1. How does Tan describe food in the essay. What descriptions stand out most? Why? Which senses (sight, smell, sound, taste, touch) does she use in her descriptions?
2. Read the last sentence of Tan’s essay. Discuss the importance and meaning of that sentence. Why did the mother choose those foods? What do you think Amy Tan wants us to know about her relationship with her mother from this statement?
I fell in love with the minister’s son the winter I turned fourteen. He was not Chinese, but as white as Mary in the manger. For Christmas I prayed for this blond-haired boy, Robert, and a slim new American nose.
When I found out that my parents had invited the minister’s family over for Christmas Eve dinner, I cried. What would Robert think of our shabby Chinese Christmas? What would he think of our noisy Chinese relatives who lacked proper American manners? What terrible disappointment would he feel upon seeing not a roasted turkey and sweet potatoes but Chinese food?
On Christmas Eve I saw that my mother had outdone herself in creating a strange menu. She was pulling black veins out of the backs of fleshy prawns. The kitchen was littered with appalling mounds of raw food: A slimy rock cod with bulging eyes that pleaded not to be thrown into a pan of hot oil. Tofu, which looked like stacked wedges of rubbery white sponges. A bowl soaking dried fungus back to life. A plate of squid, their backs crisscrossed with knife markings so they resembled bicycle tires.
And then they arrived—the minister’s family and all my relatives in a clamor of doorbells and rumpled Christmas packages. Robert grunted hello, and I pretended he was not worthy of existence.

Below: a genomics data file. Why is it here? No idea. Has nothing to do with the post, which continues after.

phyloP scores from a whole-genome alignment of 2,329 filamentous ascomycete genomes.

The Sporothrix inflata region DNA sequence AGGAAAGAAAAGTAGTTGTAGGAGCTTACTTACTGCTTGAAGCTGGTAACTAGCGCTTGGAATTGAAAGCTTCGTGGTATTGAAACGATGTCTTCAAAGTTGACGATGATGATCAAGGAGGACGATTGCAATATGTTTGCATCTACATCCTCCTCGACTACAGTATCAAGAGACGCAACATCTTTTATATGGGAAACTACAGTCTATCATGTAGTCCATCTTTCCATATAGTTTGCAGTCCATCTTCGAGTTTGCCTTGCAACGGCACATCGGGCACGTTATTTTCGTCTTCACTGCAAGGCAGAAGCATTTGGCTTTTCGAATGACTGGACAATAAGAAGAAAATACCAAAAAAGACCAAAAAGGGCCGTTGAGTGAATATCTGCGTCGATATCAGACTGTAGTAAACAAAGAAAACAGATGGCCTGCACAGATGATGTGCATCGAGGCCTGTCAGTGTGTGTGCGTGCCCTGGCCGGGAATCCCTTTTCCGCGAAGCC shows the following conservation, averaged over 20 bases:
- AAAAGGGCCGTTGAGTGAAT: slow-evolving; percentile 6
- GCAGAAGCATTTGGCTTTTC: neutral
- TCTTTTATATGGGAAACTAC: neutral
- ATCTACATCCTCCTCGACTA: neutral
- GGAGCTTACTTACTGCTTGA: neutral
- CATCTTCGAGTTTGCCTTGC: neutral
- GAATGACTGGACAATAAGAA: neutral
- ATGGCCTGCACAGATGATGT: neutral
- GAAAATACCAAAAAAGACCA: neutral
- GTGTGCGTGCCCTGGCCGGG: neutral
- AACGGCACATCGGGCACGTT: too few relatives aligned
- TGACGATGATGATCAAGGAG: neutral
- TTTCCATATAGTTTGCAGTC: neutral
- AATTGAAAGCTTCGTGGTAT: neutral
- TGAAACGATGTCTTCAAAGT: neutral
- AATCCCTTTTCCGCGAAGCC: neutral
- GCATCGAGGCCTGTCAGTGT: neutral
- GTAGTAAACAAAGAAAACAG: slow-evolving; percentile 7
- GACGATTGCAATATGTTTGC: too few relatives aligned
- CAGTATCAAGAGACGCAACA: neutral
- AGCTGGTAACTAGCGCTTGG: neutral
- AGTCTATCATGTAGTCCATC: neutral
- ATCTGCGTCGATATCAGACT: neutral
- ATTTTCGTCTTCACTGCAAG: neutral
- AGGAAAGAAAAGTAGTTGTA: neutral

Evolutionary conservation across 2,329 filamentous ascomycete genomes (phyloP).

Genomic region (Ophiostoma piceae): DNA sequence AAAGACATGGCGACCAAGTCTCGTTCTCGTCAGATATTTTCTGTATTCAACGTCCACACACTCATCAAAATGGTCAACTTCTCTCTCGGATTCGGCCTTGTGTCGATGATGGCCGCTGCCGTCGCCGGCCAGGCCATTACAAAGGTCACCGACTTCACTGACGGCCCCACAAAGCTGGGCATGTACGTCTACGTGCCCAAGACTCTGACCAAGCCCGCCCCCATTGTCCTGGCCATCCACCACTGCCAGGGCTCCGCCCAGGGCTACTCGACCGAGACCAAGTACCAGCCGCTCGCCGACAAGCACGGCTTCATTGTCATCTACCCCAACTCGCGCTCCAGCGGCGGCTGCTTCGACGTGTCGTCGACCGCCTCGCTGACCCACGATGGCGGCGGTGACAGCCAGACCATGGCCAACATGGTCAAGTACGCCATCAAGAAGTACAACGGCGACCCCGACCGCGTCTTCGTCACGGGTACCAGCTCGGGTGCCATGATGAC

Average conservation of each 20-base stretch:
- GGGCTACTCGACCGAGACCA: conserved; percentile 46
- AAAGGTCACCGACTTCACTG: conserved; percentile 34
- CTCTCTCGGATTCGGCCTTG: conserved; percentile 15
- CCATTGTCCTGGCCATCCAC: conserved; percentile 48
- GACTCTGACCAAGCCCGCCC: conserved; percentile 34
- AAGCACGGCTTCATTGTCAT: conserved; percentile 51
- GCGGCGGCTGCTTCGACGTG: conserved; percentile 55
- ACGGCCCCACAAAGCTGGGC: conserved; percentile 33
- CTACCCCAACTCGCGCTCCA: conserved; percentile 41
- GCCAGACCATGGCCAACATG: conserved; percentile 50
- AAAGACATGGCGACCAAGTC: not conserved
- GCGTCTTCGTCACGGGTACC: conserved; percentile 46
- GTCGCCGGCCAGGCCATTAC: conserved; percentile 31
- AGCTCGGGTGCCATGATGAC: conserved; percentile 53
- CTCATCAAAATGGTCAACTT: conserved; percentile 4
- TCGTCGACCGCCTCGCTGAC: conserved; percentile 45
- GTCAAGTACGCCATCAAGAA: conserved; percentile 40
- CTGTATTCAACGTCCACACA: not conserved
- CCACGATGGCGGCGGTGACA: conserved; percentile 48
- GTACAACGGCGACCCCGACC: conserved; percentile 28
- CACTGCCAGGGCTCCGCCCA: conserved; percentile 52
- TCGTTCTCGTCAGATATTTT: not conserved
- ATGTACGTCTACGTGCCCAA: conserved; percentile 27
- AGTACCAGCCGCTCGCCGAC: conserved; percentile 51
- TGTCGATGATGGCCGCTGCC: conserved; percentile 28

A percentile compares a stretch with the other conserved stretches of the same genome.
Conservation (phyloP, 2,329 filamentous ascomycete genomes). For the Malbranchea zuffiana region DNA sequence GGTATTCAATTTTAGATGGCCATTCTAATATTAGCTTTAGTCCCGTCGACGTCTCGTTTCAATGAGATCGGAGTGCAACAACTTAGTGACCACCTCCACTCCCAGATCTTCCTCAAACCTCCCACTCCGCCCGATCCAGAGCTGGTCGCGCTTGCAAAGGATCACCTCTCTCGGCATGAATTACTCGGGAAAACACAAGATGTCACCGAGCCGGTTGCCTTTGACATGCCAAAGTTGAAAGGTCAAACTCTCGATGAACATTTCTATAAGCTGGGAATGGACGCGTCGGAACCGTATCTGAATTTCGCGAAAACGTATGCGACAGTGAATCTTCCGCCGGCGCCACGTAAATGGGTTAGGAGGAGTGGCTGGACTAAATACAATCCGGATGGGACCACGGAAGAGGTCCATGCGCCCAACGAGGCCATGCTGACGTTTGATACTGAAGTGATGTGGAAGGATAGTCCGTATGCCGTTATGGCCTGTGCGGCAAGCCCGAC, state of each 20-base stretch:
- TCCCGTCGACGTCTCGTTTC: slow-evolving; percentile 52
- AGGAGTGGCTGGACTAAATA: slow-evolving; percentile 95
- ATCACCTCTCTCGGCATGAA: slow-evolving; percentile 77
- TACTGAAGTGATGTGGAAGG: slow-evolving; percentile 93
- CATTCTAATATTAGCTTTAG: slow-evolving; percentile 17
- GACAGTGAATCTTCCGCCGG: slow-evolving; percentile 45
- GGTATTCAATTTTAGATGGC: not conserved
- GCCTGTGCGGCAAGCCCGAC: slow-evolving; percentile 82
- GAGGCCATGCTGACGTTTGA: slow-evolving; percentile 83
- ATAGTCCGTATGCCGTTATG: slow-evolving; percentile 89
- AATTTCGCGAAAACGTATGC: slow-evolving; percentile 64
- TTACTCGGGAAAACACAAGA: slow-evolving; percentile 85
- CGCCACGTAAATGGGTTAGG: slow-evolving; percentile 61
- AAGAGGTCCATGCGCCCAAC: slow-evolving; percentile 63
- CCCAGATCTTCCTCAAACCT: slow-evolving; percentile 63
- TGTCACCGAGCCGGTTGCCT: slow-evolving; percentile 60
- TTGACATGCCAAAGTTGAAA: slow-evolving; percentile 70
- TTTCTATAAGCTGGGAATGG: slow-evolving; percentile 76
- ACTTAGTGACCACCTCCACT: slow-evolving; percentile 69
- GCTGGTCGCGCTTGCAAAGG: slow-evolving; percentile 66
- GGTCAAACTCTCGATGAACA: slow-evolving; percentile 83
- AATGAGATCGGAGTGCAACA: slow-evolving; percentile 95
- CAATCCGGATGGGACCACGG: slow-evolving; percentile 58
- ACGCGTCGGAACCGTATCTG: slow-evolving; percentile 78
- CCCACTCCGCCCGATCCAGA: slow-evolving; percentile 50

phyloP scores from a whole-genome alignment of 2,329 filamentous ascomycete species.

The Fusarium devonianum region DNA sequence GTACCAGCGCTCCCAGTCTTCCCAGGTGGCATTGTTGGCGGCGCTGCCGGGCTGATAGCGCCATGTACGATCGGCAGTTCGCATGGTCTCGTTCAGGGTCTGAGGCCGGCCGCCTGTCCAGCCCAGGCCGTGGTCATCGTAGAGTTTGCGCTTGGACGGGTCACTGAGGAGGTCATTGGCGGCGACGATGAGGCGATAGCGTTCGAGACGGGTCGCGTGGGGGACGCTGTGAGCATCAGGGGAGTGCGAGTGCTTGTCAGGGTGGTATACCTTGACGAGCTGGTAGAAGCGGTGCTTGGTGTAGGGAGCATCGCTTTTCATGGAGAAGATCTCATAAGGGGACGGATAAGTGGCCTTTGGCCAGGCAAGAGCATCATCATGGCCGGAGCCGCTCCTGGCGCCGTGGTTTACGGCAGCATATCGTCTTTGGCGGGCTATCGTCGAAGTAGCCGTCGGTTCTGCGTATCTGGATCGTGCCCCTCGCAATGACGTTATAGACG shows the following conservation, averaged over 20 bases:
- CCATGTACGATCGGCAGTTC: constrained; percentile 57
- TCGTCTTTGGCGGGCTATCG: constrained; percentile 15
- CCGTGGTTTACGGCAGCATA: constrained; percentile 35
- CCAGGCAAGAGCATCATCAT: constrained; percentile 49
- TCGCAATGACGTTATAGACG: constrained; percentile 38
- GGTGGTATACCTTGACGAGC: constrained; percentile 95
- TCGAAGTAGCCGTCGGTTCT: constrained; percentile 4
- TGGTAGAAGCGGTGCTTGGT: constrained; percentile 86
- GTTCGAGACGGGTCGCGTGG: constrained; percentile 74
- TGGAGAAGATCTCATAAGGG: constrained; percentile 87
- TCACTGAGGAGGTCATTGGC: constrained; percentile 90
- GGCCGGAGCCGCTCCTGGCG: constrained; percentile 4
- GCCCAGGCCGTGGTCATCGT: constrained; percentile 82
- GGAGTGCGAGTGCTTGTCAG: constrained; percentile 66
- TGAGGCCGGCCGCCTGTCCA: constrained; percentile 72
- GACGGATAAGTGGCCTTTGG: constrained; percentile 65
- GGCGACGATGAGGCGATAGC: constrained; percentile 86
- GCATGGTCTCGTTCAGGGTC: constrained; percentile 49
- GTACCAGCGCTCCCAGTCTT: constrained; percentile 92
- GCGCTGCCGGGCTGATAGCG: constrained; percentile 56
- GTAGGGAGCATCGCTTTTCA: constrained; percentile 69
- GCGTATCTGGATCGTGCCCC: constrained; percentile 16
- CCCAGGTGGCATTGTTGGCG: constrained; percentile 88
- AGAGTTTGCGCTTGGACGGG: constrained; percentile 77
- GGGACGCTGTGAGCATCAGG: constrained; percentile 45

Dinner threw me deeper into despair. My relatives licked the ends of their chopsticks and reached across the table, dipping them into the dozen or so plates of food. Robert and his family waited patiently for platters to be passed to them. My relatives murmured with pleasure when my mother brought out the whole steamed fish. Robert grimaced. Then my father poked his chopsticks just below the fish eye and plucked out the soft meat. “Amy, your favorite,” he said, offering me the tender fish cheek. I wanted to disappear.
At the end of the meal my father leaned back and belched loudly, thanking my mother for her fine cooking. “It’s a polite Chinese custom to show you are satisfied,” explained my father to our astonished guests. Robert was looking down at his plate with a reddened face. The minister managed to muster up a quiet burp. I was stunned into silence for the rest of the night.
After everyone had gone, my mother said to me, “You want to be the same as American girls on the outside.” She handed me an early gift. It was a miniskirt in beige tweed. “But inside you must always be Chinese. You must be proud you are different. Your only shame is to have shame.”
And even though I didn’t agree with her then, I knew that she understood how much I had suffered during the evening’s dinner. It wasn’t until many years later—long after I had gotten over my crush on Robert—that I was able to fully appreciate her lesson and the true purpose behind our particular menu. For Christmas Eve that year, she had chosen all my favorite foods.